Moreover, given that GateKeeper appears to verify at app at launch time, it would appear to me that plug-ins will be exempt. That means that updating your host – something you’re likely to do anyway with a new OS – would presumably make all your plug-ins work, too. (Well, apart from any potential changes to the plug-in architecture, but that’s nothing new.)

There seems to be no evidence, for instance, that those of us building something like Ardour or SuperCollider or Pure Data couldn’t simply get a developer key (possibly for free) and use that. Free and open source software would be allowed. None of the restrictions in the App Store or on iOS appear to be present. OS X remains a proprietary OS, but it’s not any more proprietary with Mountain Lion than it is with Lion.

Indeed, using signing to verify the authenticity of software is something common to many operating systems, including free OSes. Apple’s situation is different in that there’s one vendor (Apple), but there’s substantial evidence in just the hours after press have seen the OS that the signing process will be straightforward. And, once again, the important thing is that you can turn the feature off. My frustration with iOS’ inflexibility remains – Apple could simply have an “allow unknown sources” checklist as Android does, and a lot of us would be happier. But that checklist is precisely what’s on the forthcoming OS X. And I wouldn’t expect Mac users to settle for anything less.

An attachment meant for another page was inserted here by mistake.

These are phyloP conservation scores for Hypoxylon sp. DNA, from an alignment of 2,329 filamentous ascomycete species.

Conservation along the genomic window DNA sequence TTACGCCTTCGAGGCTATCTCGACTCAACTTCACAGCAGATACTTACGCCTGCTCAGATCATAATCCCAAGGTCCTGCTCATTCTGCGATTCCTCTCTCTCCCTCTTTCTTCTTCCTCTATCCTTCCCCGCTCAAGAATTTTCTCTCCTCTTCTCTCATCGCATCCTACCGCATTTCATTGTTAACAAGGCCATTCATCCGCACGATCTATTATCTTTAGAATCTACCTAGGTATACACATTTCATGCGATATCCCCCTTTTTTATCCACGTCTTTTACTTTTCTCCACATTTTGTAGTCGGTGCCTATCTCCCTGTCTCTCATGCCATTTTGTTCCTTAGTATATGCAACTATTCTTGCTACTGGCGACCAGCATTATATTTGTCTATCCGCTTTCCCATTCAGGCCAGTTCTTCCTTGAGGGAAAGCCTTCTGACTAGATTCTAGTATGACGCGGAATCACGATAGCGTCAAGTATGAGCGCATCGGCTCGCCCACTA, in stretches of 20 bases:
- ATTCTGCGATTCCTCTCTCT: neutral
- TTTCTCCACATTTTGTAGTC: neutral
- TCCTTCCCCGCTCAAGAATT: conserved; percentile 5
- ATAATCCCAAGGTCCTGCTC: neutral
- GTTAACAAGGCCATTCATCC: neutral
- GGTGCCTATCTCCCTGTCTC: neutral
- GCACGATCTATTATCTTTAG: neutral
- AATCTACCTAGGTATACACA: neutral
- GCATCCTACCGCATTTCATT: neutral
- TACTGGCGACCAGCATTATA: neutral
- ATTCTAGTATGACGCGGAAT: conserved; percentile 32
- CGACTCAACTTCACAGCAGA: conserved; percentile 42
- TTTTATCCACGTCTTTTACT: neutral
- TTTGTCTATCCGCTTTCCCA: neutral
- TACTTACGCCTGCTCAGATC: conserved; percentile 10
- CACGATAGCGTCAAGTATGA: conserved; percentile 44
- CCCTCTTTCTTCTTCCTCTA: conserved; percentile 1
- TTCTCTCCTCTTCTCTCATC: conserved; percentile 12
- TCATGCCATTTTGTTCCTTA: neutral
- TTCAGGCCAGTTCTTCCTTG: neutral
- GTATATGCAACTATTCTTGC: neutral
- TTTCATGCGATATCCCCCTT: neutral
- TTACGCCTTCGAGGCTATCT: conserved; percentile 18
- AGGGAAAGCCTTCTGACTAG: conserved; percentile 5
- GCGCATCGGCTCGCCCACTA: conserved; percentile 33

Apple’s Mac market is tremendously lucrative; it’s part of why they’ve got all of this money in the bank, it has some of the biggest profit margins in the entire tech industry (certainly the largest of any major computer maker), it’s the one computer that has shown dramatic growth (often at the expense of PC rivals), Apple has built an extraordinary logistics and inventory system behind selling it, and it represents a lot of the soul of the Apple brand and developer and creative markets that have propelled iOS devices. It seems logical to assume Apple would protect that market. Adding some iOS technologies is not necessarily killing the Mac. And it appears the restrictions everyone is freaking out allow you to run 100% of the software you’re running today.